Be sure to run the numbers on your personal situation so you can pick the right allocation for you.

Do The Math On Your Mortgage

This is one part of the article that I don’t agree with 100%. The article says to do the math to see if paying off your mortgage before retirement makes sense for you. In my opinion, it makes 100% sense to pay off your mortgage before you retire.

The reason I say this is because the less debt you have in retirement, the less money you need in your portfolio in the first place. For example, let’s say your mortgage payment is $1,000 not counting in taxes. That is $12,000 per year.

By paying off your mortgage before you retire, you free up that money for other things in retirement. Furthermore, if you have 17 years left on your mortgage when you retire, you’ll need an additional $200,000 saved for retirement just to pay off the mortgage!

There is also another reason too: while the math might tell you you’ll get a better return by investing instead of paying off your low interest rate mortgage, human behavior says otherwise. Most of us won’t invest that money. We’ll buy a new smartphone or flat screen TV. It’s the same reason why you are better off just paying off other debt as opposed to investing. Most of us won’t follow through. We’ll get distracted before we can invest.

Action Step: Pay off your mortgage! Here is a great post detailing for you all of your options for getting rid of the debt fast!

Make Friends With Co-Workers

The idea here is that your young co-workers will be the decision makers in 10 years. This means they will have the say as to whether or not you stay or get laid off should the economy sink.

As much as it pains me, this is good advice. While you should focus on being the best worker possible, at the end of the day, the difference could be whether or not you are friends with someone else. In other words, it will be easier to lay you off if you have no friendship with Brad, than it will be to lay off Rich because he is good friends with Brad.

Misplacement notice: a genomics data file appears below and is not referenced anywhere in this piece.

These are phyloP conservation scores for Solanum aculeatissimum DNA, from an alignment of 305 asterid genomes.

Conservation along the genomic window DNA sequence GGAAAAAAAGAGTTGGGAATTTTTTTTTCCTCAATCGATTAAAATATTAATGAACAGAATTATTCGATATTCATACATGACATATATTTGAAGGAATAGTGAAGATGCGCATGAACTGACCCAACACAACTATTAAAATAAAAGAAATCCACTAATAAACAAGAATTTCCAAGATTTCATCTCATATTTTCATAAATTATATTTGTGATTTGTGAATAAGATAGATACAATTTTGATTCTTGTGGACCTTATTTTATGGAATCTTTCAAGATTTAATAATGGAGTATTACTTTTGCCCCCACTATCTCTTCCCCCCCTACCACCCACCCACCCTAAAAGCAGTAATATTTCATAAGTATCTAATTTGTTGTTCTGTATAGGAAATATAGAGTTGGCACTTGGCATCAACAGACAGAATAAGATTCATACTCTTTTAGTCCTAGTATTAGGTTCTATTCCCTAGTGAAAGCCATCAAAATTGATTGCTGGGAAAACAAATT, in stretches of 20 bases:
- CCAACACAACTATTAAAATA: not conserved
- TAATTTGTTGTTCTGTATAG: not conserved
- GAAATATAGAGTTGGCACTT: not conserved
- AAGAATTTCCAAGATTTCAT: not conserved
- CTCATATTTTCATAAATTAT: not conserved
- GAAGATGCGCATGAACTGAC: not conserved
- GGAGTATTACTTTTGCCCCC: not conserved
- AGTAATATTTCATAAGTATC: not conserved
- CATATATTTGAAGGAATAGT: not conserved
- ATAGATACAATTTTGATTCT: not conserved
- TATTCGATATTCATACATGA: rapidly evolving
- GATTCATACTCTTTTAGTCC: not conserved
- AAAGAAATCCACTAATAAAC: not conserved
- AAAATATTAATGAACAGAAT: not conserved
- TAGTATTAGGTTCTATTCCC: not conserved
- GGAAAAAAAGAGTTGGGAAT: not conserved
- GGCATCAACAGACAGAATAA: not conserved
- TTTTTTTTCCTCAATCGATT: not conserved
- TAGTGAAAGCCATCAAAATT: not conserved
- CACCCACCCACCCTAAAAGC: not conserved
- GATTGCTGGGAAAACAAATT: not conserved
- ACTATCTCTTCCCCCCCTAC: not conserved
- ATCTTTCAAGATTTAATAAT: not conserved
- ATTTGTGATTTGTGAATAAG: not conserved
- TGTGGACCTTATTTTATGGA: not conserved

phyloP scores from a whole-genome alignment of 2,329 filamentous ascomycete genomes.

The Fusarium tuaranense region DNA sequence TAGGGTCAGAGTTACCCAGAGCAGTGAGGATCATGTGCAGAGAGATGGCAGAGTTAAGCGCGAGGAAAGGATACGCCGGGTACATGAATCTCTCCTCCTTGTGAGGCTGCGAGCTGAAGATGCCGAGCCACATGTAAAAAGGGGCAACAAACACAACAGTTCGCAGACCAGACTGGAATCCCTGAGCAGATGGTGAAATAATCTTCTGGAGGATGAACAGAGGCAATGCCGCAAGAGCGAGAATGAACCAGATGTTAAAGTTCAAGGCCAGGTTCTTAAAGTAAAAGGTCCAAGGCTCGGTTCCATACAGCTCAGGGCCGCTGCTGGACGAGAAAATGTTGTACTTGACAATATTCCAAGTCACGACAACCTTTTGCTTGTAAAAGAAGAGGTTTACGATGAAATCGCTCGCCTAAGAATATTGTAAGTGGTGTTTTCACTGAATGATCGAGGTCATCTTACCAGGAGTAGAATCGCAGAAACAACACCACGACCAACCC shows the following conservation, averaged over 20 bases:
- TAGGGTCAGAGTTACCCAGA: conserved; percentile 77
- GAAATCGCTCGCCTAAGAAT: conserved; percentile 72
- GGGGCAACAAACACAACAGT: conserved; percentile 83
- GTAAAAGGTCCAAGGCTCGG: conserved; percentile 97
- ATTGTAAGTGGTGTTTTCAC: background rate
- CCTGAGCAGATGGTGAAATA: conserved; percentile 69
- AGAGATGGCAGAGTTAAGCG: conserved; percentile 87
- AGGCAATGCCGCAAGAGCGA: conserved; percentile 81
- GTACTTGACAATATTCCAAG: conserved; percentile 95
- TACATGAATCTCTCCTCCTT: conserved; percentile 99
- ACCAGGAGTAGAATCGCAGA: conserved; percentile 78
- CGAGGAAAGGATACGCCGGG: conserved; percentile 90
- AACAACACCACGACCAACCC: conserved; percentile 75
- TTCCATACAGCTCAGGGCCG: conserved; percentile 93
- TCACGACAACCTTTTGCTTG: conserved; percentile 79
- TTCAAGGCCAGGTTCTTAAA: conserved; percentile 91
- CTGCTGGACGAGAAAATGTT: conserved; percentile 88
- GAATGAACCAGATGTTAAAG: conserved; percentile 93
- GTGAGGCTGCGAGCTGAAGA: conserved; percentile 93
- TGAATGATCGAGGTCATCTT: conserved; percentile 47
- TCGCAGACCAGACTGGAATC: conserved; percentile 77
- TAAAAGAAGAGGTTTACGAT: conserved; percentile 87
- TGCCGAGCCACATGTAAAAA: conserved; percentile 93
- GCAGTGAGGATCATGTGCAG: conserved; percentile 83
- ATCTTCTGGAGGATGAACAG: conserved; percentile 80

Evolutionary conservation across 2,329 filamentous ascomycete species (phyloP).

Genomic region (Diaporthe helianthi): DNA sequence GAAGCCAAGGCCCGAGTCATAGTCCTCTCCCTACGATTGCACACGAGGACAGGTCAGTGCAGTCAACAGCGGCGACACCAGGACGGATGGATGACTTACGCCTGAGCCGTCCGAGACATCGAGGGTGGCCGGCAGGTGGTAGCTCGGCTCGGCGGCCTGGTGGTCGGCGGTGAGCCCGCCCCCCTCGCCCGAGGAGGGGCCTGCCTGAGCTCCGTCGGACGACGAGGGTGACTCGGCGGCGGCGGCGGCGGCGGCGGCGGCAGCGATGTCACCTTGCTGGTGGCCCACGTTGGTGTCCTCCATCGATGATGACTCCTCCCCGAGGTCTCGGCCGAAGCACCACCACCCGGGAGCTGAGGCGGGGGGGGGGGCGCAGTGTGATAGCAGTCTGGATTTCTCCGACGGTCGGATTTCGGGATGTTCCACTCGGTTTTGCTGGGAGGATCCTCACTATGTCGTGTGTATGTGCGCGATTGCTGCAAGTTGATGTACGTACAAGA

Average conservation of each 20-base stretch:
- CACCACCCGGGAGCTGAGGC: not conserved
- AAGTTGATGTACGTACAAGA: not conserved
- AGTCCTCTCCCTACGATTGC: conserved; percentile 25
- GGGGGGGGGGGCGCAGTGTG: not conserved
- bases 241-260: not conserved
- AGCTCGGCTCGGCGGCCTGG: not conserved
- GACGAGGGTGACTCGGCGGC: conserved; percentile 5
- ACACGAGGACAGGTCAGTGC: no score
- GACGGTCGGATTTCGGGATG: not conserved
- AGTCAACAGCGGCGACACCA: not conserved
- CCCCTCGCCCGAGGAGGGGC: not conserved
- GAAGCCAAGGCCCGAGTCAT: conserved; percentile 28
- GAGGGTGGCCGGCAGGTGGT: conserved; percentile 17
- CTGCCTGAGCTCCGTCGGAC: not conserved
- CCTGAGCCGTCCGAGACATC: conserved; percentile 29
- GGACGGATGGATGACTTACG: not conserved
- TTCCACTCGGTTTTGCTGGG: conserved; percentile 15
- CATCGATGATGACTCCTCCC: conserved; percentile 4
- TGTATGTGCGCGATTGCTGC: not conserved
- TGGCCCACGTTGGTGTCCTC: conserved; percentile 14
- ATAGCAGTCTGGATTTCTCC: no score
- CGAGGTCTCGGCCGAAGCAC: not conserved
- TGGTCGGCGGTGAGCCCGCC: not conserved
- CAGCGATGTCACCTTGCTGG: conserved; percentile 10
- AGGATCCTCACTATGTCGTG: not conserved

Action Step: Make it a point to be cordial with your co-workers. Say hi to them in the morning, say good night to them when you leave. Make small talk with them when you run into them in the break room.

You don’t have to become their kids God parent, but form some relationship with them so that they know who you are.

Final Thoughts

In all, this is good advice for those approaching retirement. While you need to be paying attention to your saving rate all along your working years, the other tips are great to follow as you near retirement. By taking action now, you put yourself in the best shape for having a long, healthy retirement.

Readers. what else should you consider when approaching retirement?

4 thoughts on “5 Things To Do When Approaching Retirement”

  1. How To Save Money

    Agree! But this should not be the attitude alone of those approaching retirement, young people should also practice all of these as much as possible.

  2. I don’t understand why anyone would want a mortgage in retirement- yuck! I will be happy when ours is gone in 11 years. I can’t imagine starting down a home loan in my retirement years.

  3. Often overlooked by those heading into retirement are taxes on income. The more you need to cover the expense of living, the more you will need to pull from saving to pay your tax liablity. This is particularly true when carrying a mortgage into retirement. If you need to withdraw more money from retirement funds for this expense, that raises your income which means a higher tax bill.

  4. You didn’t point out the fact that the interest on the mortgage is tax deductible. If you sell stocks that have appreciated, you would be taxed at a capital gains rate, and the mortgage interest deduction may be enough to cover the capital gains tax.